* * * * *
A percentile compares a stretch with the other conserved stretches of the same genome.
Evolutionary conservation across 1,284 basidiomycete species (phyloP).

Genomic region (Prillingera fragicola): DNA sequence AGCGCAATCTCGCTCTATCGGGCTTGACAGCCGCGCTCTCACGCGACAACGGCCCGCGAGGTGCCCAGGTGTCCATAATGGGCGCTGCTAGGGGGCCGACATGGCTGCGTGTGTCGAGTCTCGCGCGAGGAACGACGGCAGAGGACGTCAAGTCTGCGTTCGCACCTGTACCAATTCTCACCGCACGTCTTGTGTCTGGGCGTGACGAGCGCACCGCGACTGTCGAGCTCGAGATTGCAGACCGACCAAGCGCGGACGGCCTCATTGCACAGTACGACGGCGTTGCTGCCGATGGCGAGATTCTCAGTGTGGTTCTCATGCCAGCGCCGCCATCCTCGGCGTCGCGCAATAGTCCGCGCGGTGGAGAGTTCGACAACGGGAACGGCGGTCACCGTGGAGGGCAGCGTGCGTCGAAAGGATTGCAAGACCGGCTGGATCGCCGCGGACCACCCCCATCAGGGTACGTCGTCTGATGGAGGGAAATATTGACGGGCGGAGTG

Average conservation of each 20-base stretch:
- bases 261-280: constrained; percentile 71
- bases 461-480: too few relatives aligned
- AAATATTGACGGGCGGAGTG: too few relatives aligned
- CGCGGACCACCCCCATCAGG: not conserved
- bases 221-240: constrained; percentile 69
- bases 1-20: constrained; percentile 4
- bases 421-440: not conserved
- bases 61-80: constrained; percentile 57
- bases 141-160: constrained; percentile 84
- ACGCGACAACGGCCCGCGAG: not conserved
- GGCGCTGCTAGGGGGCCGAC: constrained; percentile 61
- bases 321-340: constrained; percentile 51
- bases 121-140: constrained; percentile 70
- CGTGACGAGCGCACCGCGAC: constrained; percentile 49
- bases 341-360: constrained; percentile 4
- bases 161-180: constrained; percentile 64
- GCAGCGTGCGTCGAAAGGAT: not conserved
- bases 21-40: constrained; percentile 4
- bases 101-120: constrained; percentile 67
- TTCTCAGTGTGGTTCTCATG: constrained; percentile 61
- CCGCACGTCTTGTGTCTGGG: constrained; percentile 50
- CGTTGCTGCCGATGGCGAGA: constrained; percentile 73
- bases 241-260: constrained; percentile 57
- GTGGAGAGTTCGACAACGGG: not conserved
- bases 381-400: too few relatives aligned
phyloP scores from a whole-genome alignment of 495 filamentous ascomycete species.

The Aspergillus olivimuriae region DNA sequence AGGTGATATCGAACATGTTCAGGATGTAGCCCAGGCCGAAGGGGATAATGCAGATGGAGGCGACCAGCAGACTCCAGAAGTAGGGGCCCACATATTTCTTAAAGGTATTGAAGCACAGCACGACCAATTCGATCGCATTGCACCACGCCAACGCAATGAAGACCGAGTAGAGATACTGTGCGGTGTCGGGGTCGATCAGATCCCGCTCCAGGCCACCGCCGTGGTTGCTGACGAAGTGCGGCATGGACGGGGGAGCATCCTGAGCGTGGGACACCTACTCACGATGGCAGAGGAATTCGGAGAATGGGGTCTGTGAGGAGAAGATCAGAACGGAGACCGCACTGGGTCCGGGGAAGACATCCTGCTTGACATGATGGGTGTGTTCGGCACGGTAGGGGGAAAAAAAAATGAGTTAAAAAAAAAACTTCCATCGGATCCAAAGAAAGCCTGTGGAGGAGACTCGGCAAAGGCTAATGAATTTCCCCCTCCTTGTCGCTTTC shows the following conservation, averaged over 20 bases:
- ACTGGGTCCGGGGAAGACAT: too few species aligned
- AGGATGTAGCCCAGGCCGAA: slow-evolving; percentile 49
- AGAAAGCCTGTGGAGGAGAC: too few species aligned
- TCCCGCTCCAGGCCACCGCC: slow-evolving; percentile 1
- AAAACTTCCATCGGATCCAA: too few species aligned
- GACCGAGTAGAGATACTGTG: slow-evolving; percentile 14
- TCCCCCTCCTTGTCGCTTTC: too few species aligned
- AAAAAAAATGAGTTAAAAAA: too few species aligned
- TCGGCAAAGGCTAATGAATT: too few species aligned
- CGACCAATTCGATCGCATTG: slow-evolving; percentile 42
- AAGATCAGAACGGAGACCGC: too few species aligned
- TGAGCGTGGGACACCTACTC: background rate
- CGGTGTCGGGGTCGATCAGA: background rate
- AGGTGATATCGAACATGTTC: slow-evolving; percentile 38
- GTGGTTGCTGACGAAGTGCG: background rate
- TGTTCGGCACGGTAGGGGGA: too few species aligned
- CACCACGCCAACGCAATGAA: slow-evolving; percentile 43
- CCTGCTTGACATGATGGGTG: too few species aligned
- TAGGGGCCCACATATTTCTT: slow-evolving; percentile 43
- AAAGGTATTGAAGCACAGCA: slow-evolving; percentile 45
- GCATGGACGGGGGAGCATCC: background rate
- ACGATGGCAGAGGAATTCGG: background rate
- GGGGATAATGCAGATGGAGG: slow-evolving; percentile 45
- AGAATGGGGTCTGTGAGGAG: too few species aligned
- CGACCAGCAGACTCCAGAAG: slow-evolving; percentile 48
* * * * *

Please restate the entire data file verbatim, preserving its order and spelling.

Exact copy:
A percentile compares a stretch with the other conserved stretches of the same genome.
Evolutionary conservation across 1,284 basidiomycete species (phyloP).

Genomic region (Prillingera fragicola): DNA sequence AGCGCAATCTCGCTCTATCGGGCTTGACAGCCGCGCTCTCACGCGACAACGGCCCGCGAGGTGCCCAGGTGTCCATAATGGGCGCTGCTAGGGGGCCGACATGGCTGCGTGTGTCGAGTCTCGCGCGAGGAACGACGGCAGAGGACGTCAAGTCTGCGTTCGCACCTGTACCAATTCTCACCGCACGTCTTGTGTCTGGGCGTGACGAGCGCACCGCGACTGTCGAGCTCGAGATTGCAGACCGACCAAGCGCGGACGGCCTCATTGCACAGTACGACGGCGTTGCTGCCGATGGCGAGATTCTCAGTGTGGTTCTCATGCCAGCGCCGCCATCCTCGGCGTCGCGCAATAGTCCGCGCGGTGGAGAGTTCGACAACGGGAACGGCGGTCACCGTGGAGGGCAGCGTGCGTCGAAAGGATTGCAAGACCGGCTGGATCGCCGCGGACCACCCCCATCAGGGTACGTCGTCTGATGGAGGGAAATATTGACGGGCGGAGTG

Average conservation of each 20-base stretch:
- bases 261-280: constrained; percentile 71
- bases 461-480: too few relatives aligned
- AAATATTGACGGGCGGAGTG: too few relatives aligned
- CGCGGACCACCCCCATCAGG: not conserved
- bases 221-240: constrained; percentile 69
- bases 1-20: constrained; percentile 4
- bases 421-440: not conserved
- bases 61-80: constrained; percentile 57
- bases 141-160: constrained; percentile 84
- ACGCGACAACGGCCCGCGAG: not conserved
- GGCGCTGCTAGGGGGCCGAC: constrained; percentile 61
- bases 321-340: constrained; percentile 51
- bases 121-140: constrained; percentile 70
- CGTGACGAGCGCACCGCGAC: constrained; percentile 49
- bases 341-360: constrained; percentile 4
- bases 161-180: constrained; percentile 64
- GCAGCGTGCGTCGAAAGGAT: not conserved
- bases 21-40: constrained; percentile 4
- bases 101-120: constrained; percentile 67
- TTCTCAGTGTGGTTCTCATG: constrained; percentile 61
- CCGCACGTCTTGTGTCTGGG: constrained; percentile 50
- CGTTGCTGCCGATGGCGAGA: constrained; percentile 73
- bases 241-260: constrained; percentile 57
- GTGGAGAGTTCGACAACGGG: not conserved
- bases 381-400: too few relatives aligned
phyloP scores from a whole-genome alignment of 495 filamentous ascomycete species.

The Aspergillus olivimuriae region DNA sequence AGGTGATATCGAACATGTTCAGGATGTAGCCCAGGCCGAAGGGGATAATGCAGATGGAGGCGACCAGCAGACTCCAGAAGTAGGGGCCCACATATTTCTTAAAGGTATTGAAGCACAGCACGACCAATTCGATCGCATTGCACCACGCCAACGCAATGAAGACCGAGTAGAGATACTGTGCGGTGTCGGGGTCGATCAGATCCCGCTCCAGGCCACCGCCGTGGTTGCTGACGAAGTGCGGCATGGACGGGGGAGCATCCTGAGCGTGGGACACCTACTCACGATGGCAGAGGAATTCGGAGAATGGGGTCTGTGAGGAGAAGATCAGAACGGAGACCGCACTGGGTCCGGGGAAGACATCCTGCTTGACATGATGGGTGTGTTCGGCACGGTAGGGGGAAAAAAAAATGAGTTAAAAAAAAAACTTCCATCGGATCCAAAGAAAGCCTGTGGAGGAGACTCGGCAAAGGCTAATGAATTTCCCCCTCCTTGTCGCTTTC shows the following conservation, averaged over 20 bases:
- ACTGGGTCCGGGGAAGACAT: too few species aligned
- AGGATGTAGCCCAGGCCGAA: slow-evolving; percentile 49
- AGAAAGCCTGTGGAGGAGAC: too few species aligned
- TCCCGCTCCAGGCCACCGCC: slow-evolving; percentile 1
- AAAACTTCCATCGGATCCAA: too few species aligned
- GACCGAGTAGAGATACTGTG: slow-evolving; percentile 14
- TCCCCCTCCTTGTCGCTTTC: too few species aligned
- AAAAAAAATGAGTTAAAAAA: too few species aligned
- TCGGCAAAGGCTAATGAATT: too few species aligned
- CGACCAATTCGATCGCATTG: slow-evolving; percentile 42
- AAGATCAGAACGGAGACCGC: too few species aligned
- TGAGCGTGGGACACCTACTC: background rate
- CGGTGTCGGGGTCGATCAGA: background rate
- AGGTGATATCGAACATGTTC: slow-evolving; percentile 38
- GTGGTTGCTGACGAAGTGCG: background rate
- TGTTCGGCACGGTAGGGGGA: too few species aligned
- CACCACGCCAACGCAATGAA: slow-evolving; percentile 43
- CCTGCTTGACATGATGGGTG: too few species aligned
- TAGGGGCCCACATATTTCTT: slow-evolving; percentile 43
- AAAGGTATTGAAGCACAGCA: slow-evolving; percentile 45
- GCATGGACGGGGGAGCATCC: background rate
- ACGATGGCAGAGGAATTCGG: background rate
- GGGGATAATGCAGATGGAGG: slow-evolving; percentile 45
- AGAATGGGGTCTGTGAGGAG: too few species aligned
- CGACCAGCAGACTCCAGAAG: slow-evolving; percentile 48